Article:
TAOISM Pronounced “Daoism,” and means “the path.” A synthesis of interrelated philosophies and religious beliefs. The three foundational “jewels’ of Taoism are compassion, moderation, and humility. Taoist philosophy emphasizes union of self and nature, and non action: spontaneity, transformation, and omnipotence through emptiness. Taoists worship nature and ancestor spirits.
SHUGYO ASCETIC DISCIPLINE This Shinto, Mountain sect was established in 1920 by local women, and is supervised by many women spirit mediums. During the spring and summer, devotees ritualistically climb the mountain. Although shugyo may be profoundly transformative for the soul of the ascetic and the well-being of her family, it is also dangerous. Ascetics may be possessed by the numerous mountain demons (oni). Schattschneider analyzes the sect as emerging to deal with local upheavals wrought by modernization and economic hardships. Through the rigors of ritual climbing, ascetics incorporate their selves and personal biographies with the landscape, opening up intimacy with the spirits and ancestors. For the ascetic, this can result in both resolution, or exacerbation of personal, family, and community issues.
Shugyo ascetics believe Mount Akakura is inhabited by dangerous oni who can possess them and cause harm. Throughout Japan, oni are considered to be once but no longer venerated indigenous divinities that, because they are not subjugated, have become angry and dangerous.
JAPANESE GHOSTS Japanese culture is steeped in ghosts, hauntings, and dynamics of the uncanny. OBAKE or BAKEMONO: Anything that is weird, grotesque, or uncanny. YOKAI: Ghouls, goblins, and monsters--some dangerous, others amusing--that appear at dawn or dusk. YURIE: Spirits of dead people who remain among the living for a specific reason, often vengeance. THE GHOST OF OKIKU
THE UNCANNY Freud's general thesis: The uncanny is anything we experience in adulthood that reminds us of earlier psychic stages, of aspects of our unconscious life, or of the past experiences of the human life deemed to be “primitive.” –Fear of castration. –A double of ones self or another. –Involuntary repetition; the compulsion to repeat as a structure of the unconscious, for example déjà vu. –Animistic conceptions of the universe that involve the power of the psyche. It sees itself as stronger than reality; such as telepathy, or mind over matter. –When an inanimate object, such as a chair, suddenly “springs to life.” –When something “otherworldly” materializes. The uncanny arises as the recurrence of something long forgotten and repressed, something superceded in our psychic life -- a reminder of our psychic past. But it can also apply to the communal psychic life of an entire culture.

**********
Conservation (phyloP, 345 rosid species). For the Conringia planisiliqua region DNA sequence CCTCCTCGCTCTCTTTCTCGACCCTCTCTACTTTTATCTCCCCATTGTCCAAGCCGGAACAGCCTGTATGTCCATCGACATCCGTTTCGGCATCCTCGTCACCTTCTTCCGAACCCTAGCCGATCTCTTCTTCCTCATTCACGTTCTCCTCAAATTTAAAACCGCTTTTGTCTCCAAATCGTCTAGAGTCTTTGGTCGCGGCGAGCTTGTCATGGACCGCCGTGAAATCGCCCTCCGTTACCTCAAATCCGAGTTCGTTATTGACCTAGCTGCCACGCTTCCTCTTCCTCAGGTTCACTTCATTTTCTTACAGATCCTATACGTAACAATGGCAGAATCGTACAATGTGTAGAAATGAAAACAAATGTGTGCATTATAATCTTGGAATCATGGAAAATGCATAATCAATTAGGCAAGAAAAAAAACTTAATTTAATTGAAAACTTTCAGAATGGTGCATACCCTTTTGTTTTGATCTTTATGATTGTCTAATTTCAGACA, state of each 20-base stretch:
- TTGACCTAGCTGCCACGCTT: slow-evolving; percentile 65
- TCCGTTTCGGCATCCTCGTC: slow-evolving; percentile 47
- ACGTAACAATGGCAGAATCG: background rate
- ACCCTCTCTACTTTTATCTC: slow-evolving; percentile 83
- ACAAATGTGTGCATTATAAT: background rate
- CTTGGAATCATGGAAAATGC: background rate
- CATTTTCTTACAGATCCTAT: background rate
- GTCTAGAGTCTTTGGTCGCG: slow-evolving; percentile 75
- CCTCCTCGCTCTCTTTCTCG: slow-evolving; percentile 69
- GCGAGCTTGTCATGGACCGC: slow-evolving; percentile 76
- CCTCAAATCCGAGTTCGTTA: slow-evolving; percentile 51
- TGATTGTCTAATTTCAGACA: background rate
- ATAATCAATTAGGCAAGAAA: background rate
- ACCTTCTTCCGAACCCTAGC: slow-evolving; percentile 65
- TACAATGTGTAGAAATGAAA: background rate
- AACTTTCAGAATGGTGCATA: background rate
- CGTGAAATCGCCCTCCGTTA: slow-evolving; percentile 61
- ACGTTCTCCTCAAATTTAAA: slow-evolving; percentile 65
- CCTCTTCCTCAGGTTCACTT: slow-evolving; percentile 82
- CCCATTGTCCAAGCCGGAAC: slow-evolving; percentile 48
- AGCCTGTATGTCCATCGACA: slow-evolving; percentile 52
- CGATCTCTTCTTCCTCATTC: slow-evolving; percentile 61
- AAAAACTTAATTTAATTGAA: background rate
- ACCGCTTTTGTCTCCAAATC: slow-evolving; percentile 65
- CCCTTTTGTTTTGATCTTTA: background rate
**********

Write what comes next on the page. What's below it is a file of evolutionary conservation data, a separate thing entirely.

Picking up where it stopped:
JAPANESE GHOSTS GONE GLOBAL Along with the US and the European Union, Japan is a major economic global power. A particularly artistic and extreme ghost film genre has developed in Japan over the past few decades. Media conglomerates elsewhere recognize this genre’s box office potential, and have adapted it for “Western” audiences, often contracting Japanese directors. Both the Japanese and “Western” productions of this genre are gaining popularity worldwide. THE RING 2
Directed by Kenji Mizoguchi, a socialist feminist, in 1953, it is often included in top ten lists of the world’s greatest cinematic works. It is a ghost story set in medieval Japan that is politically situated as a critique of martial culture, materialism, and the status of Japanese women.
Study Guide for UGETSU MONOGATARI The film takes place during the era in Japan of warring states and the dominance of Samurai culture. Samurais practiced a combination of Shinto, Buddhism, Zen, and Confucianism. What characteristics of these religions do you see in the film? In what scenes do you see Mizoguchi’s criticisms of Japanese martial culture, materialism, and the treatment of women? Japanese culture has a spiritual and philosophical relationship to the landscape. In which scenes is this emphasized? Demons and ghosts haunt Japanese culture and the landscape. Identify the ghosts, hauntings, and uncanny occurrences in the film. What points and issues about Japanese culture might Mizoguchi be making with these scenes?